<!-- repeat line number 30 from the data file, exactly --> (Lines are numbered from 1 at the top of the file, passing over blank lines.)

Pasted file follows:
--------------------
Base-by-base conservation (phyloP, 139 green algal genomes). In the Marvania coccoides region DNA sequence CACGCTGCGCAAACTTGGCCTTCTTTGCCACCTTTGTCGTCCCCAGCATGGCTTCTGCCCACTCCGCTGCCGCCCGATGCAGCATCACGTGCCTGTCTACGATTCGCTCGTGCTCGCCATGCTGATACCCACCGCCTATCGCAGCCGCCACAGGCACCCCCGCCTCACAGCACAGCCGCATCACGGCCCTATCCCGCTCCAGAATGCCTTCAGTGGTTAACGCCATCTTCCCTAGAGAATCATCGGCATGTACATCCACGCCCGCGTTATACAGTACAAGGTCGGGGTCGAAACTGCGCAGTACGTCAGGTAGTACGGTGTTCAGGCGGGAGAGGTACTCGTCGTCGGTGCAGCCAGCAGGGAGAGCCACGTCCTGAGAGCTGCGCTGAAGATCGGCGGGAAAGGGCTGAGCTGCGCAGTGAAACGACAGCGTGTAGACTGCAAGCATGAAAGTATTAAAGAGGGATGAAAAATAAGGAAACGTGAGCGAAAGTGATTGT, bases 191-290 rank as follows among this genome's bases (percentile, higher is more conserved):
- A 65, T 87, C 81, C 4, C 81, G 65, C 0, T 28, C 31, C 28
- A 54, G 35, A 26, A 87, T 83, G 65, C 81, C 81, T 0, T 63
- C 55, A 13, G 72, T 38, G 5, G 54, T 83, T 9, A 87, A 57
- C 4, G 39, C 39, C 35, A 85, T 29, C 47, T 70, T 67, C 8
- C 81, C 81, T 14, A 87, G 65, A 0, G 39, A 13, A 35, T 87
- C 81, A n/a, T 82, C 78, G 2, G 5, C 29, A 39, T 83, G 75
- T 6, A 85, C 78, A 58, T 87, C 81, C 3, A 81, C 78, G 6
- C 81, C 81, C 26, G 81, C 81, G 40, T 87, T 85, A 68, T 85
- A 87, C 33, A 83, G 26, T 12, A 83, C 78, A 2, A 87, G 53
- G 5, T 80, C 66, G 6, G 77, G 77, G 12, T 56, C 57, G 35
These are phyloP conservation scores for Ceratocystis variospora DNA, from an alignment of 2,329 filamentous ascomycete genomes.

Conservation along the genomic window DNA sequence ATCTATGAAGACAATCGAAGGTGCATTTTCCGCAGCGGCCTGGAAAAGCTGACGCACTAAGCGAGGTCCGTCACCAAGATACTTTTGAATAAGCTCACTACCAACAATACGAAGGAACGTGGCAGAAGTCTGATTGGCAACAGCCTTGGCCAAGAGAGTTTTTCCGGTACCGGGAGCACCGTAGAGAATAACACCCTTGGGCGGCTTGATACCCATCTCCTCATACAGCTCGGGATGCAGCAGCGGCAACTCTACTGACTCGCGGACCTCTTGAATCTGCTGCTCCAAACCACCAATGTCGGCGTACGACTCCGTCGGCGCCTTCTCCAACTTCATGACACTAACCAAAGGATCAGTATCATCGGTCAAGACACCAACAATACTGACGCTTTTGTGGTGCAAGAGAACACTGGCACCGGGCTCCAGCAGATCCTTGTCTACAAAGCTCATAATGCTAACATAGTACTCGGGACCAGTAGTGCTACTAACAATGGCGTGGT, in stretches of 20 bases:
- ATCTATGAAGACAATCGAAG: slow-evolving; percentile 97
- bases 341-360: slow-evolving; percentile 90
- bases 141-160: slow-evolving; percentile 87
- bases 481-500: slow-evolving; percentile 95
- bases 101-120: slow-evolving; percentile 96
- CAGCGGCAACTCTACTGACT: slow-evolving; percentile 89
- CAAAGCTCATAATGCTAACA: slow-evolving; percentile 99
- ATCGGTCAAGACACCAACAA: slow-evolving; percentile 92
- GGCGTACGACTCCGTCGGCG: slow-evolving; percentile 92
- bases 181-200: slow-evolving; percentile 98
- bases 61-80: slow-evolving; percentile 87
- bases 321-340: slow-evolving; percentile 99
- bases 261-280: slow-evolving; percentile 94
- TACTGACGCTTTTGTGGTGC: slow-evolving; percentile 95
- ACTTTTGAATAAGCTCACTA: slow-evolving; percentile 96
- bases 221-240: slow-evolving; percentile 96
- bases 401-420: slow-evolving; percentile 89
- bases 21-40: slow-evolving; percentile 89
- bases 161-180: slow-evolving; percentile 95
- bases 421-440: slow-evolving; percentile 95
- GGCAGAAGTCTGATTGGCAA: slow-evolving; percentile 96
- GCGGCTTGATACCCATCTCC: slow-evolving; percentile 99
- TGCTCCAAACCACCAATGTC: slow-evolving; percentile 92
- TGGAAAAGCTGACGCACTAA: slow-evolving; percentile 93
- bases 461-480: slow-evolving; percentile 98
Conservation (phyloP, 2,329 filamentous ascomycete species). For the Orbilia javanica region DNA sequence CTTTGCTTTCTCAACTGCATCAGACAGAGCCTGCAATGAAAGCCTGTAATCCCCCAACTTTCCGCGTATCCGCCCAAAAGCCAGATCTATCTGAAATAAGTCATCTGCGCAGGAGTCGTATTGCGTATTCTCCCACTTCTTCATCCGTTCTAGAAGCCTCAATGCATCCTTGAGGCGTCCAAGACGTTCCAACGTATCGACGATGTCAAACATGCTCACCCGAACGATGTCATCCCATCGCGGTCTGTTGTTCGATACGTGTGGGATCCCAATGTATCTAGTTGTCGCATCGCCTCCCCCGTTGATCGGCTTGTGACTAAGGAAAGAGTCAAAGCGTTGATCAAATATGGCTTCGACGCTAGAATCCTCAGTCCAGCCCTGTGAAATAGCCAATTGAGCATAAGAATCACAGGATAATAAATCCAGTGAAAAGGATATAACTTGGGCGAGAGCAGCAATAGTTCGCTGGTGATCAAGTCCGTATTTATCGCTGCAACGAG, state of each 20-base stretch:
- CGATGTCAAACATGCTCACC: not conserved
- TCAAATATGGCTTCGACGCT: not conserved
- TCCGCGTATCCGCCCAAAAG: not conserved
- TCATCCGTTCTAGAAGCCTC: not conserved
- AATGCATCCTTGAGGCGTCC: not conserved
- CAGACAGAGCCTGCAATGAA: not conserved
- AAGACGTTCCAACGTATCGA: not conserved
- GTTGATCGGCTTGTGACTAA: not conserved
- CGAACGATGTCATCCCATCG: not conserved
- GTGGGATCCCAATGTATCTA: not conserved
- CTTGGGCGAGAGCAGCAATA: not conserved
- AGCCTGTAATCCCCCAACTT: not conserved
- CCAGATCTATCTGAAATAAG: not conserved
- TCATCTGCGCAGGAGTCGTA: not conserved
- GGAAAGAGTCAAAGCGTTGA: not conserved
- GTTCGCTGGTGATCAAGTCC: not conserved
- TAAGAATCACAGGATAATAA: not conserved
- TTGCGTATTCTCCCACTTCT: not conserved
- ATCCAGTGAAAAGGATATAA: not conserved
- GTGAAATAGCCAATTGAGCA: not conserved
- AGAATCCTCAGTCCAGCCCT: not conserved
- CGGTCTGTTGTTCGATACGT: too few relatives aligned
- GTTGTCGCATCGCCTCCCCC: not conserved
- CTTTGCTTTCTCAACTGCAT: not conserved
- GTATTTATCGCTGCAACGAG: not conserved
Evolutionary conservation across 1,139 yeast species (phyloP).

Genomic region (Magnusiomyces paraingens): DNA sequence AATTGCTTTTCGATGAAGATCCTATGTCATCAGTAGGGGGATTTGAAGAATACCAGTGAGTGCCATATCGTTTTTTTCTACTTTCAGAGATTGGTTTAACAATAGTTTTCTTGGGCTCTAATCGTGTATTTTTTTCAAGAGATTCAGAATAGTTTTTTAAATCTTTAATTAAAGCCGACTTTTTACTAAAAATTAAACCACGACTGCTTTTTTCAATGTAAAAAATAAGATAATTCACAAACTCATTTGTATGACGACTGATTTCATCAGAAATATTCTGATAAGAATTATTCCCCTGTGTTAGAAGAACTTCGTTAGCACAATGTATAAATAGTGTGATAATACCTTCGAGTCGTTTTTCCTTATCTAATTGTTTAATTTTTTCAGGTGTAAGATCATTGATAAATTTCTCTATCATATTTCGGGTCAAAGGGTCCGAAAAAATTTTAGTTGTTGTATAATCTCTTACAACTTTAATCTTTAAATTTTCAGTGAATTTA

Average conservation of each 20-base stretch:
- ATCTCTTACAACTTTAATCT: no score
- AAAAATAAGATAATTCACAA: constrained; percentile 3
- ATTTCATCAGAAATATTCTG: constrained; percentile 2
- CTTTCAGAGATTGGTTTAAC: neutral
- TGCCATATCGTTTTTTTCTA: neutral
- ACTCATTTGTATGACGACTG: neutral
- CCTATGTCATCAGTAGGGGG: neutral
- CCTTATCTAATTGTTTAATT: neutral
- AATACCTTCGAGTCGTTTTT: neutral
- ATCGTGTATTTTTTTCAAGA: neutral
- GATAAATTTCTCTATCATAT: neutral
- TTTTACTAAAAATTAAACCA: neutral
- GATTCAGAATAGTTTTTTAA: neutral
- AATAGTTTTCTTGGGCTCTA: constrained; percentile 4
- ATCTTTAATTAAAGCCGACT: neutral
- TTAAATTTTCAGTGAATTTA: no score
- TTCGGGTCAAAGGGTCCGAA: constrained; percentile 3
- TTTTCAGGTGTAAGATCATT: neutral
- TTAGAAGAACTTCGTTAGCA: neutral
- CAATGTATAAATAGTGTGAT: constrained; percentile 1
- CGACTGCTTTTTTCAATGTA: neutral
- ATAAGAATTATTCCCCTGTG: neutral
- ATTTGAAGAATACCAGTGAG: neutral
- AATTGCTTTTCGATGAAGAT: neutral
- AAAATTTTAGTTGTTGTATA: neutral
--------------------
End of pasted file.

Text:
- bases 401-420: slow-evolving; percentile 89